This report reflects the latest happenings in government relations, in and around the Ohio statehouse. You’ll notice that it’s broad in nature and on an array of topics, from A-Z. This will be updated on a weekly basis.
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Reps. Jena Powell (R-Arcanum) and Thomas Hall (R-Middletown) introduced HB480 Tuesday to institute a ban on abortion enforced via private civil lawsuits. Anti-abortion groups supporting the bill liken it to Texas' SB8, now the subject of litigation in the U.S. Supreme Court. Abortion rights supporters call it vigilantism. Referred to as the 2363 Act, referencing the estimated number of abortions happening daily in the U.S., the legislation creates a right for anyone to bring a civil lawsuit against someone who performs or induces an abortion, "aids or abets" such activity, or takes action or makes statements "that demonstrate to a reasonable person" that they'll perform or induce an abortion. State and local officials are barred from bringing the suits, as is anyone who causes the pregnancy of a person getting an abortion by sexual assault. A person who prevails in such a suit "shall" be awarded injunctive relief, statutory damages of at least $10,000 per abortion, and costs and attorney's fees.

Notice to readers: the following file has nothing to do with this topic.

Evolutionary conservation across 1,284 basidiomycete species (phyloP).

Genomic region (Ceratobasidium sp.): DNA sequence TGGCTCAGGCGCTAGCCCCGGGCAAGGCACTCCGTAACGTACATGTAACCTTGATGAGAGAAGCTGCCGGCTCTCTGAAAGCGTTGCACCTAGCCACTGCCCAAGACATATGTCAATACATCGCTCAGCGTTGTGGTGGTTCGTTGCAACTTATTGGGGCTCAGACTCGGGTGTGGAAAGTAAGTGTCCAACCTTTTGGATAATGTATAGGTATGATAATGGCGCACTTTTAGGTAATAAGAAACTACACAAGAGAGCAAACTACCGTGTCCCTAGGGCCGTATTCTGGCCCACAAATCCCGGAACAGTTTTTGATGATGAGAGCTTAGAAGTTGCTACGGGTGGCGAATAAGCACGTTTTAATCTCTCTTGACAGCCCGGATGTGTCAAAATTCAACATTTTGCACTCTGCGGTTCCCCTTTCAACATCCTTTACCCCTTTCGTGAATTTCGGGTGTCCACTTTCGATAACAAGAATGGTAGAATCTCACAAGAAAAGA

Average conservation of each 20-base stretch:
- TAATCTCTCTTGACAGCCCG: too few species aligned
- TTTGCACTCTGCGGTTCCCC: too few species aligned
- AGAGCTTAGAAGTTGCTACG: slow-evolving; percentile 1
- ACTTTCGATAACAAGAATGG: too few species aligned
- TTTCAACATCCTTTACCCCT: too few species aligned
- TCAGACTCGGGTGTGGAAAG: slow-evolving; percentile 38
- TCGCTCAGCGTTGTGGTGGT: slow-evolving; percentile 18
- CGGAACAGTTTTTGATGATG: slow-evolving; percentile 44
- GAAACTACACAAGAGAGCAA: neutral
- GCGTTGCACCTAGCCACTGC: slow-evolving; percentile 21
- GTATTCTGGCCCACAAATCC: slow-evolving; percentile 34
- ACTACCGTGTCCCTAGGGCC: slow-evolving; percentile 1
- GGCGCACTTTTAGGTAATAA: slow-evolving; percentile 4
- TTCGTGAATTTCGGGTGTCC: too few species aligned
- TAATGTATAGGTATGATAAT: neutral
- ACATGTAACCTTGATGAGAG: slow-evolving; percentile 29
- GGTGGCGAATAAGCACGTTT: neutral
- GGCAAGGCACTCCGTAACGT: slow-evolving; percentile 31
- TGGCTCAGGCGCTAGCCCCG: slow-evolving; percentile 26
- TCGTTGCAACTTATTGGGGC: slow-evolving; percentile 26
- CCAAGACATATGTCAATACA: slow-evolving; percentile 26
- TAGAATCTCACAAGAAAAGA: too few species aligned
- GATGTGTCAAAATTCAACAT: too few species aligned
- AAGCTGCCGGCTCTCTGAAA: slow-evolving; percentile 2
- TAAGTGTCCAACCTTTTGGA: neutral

Harm Reduction Ohio (HRO), a 501(c)(3) based in Granville and Ohio's largest purveyor of the overdose treatment drug naloxone, is calling on the governor and attorney general to commit the state's $808 million opioid settlement to the purchase and distribution of more naloxone, clean syringes and needles, and medically assisted treatment (MAT) with methadone and other heroin substitutes. It was not clear Monday, however, to what degree settlement dollars, including the state of Ohio's $121.2 million share, is under Gov. Mike DeWine or Attorney General Dave Yost's control.
The Columbus Metropolitan Club (CMC) hosted a discussion Wednesday on the national small business "incubation rate," and how Ohio is succeeding. It also focused on the role of minority-owned companies and the support available to them. Panelists included Bill LaFayette, founder and owner of Regionomics and Hannah News contributor; Steve Fireman, president and general counsel of the Economic and Community Development Institute (ECDI); and Cheryl Turnbull, senior director of the Keenan Center for Entrepreneurship at Ohio State University's (OSU) Corporate Engagement Office.